“I Was Raised a Buddhist”: Tiger Woods, Race, and Asian-ness

in Sociology of Sport Journal

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Stanley ThangarajCity College of New York

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Scholarly articles on Tiger Woods have attended to his mixed-race body through blackness and the refusal of his Asian heritage and identity. His Asian-ness was not part of the early marketing of his iconicity. In this paper, I looks at how Tiger Woods responded to the news of his marital affairs through a deployment of Buddhism. In particular, I theorize Asian/Asian American masculinity that engages with religion, Asia, Asian-ness, and Asian America to complicate theories of race, gender, and sexuality. Through the invocation of Buddhism, Tiger Woods offers a different racial heteronormativity that is legible in the nation and larger marketplace. In the process, he aligns with Asian and Asian American respectability as a way to temper blackness; it is an Asian and Asian American identity grounded in the rise of Asian capital and reconfigurations of both Asian and Asian American masculinity. Therefore, through Asian-ness, Woods offers an assemblage of religion, race, gender, and sexuality that silences and erases blackness.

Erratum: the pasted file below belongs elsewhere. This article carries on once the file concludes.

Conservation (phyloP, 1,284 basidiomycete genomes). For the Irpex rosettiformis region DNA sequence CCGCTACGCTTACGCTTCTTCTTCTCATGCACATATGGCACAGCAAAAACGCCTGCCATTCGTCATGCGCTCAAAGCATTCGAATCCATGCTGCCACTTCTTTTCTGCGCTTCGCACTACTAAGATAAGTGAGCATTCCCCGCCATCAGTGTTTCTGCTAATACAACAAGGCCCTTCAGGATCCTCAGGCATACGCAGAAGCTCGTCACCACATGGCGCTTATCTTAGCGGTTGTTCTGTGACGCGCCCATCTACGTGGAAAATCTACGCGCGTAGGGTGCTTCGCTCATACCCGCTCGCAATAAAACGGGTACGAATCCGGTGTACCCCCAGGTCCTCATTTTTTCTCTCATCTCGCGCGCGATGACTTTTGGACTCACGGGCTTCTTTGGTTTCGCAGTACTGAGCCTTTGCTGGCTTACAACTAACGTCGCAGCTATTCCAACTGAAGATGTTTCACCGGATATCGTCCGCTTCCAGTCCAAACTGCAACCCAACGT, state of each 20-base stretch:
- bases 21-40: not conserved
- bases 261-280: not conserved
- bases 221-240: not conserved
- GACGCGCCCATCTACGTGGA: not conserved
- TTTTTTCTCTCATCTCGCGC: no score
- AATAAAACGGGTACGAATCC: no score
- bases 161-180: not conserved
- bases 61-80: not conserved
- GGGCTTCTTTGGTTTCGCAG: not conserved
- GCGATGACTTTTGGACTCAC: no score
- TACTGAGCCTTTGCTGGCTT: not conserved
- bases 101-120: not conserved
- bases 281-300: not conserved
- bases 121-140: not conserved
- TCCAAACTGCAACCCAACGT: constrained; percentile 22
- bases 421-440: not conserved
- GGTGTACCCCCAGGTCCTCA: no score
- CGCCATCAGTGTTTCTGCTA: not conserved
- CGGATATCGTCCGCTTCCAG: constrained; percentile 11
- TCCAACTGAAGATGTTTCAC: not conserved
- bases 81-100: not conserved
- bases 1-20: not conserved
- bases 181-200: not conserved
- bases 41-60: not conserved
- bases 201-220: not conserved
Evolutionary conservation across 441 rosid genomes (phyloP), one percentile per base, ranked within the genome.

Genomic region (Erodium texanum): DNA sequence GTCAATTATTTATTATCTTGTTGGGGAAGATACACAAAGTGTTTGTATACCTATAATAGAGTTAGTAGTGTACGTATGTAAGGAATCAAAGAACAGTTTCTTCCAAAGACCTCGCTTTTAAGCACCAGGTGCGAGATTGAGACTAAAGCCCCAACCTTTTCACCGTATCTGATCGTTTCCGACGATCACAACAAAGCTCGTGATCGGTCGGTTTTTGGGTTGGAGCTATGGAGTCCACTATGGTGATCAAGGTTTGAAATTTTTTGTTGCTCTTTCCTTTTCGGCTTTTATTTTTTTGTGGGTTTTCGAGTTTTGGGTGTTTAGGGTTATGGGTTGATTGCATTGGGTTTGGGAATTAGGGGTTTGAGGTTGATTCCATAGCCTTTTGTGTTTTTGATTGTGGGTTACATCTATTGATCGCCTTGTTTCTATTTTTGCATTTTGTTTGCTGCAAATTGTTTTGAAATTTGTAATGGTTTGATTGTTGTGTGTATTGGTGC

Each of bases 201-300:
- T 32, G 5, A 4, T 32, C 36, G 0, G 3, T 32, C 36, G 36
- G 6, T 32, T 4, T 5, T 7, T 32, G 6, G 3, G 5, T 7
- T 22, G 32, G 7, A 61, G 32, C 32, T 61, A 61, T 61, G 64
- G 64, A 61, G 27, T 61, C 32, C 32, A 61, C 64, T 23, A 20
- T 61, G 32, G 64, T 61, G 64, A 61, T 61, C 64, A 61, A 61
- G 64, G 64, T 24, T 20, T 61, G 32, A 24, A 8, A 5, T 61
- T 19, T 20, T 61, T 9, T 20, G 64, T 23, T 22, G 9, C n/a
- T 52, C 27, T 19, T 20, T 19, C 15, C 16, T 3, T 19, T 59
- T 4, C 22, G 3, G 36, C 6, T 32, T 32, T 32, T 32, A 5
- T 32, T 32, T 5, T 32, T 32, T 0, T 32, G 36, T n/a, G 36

The author (sthangaraj@ccny.cuny.edu) is an assistant professor of anthropology, gender studies, and international studies at the City College of New York, New York, NY, USA.

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